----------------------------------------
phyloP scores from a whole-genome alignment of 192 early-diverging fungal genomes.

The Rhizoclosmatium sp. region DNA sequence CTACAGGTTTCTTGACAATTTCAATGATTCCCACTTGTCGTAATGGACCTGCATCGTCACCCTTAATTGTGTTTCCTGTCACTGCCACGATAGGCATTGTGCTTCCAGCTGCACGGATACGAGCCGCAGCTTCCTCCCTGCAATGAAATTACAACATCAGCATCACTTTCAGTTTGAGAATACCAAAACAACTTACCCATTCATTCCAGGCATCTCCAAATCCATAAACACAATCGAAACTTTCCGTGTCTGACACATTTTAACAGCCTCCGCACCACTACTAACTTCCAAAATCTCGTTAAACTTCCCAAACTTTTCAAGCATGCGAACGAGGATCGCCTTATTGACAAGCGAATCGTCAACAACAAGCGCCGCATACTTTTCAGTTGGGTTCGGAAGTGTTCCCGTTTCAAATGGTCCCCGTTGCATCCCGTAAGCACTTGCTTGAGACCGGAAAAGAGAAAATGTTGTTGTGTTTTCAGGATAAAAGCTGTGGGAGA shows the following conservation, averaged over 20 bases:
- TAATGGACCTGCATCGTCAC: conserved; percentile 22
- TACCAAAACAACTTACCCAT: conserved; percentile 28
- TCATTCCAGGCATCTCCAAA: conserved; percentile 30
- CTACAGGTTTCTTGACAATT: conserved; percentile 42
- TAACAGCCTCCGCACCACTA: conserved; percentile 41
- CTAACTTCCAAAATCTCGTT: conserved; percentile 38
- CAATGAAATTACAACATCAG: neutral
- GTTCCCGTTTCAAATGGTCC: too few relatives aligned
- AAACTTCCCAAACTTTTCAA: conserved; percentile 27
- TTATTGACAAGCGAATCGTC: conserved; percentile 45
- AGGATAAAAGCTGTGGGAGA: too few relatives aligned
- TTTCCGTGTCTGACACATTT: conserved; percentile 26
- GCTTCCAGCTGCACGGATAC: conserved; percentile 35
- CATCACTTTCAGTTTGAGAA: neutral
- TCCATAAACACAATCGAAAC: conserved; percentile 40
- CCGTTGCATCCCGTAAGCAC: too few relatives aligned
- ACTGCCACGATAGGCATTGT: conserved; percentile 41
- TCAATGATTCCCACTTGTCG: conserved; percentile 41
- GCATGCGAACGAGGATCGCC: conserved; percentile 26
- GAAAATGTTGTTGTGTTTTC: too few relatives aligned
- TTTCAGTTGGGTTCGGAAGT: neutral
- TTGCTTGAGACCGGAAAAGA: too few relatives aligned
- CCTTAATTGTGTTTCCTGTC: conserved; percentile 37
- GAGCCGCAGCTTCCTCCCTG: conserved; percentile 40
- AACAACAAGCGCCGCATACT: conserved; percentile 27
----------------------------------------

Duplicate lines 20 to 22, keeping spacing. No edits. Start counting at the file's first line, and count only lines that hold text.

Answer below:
- TCAATGATTCCCACTTGTCG: conserved; percentile 41
- GCATGCGAACGAGGATCGCC: conserved; percentile 26
- GAAAATGTTGTTGTGTTTTC: too few relatives aligned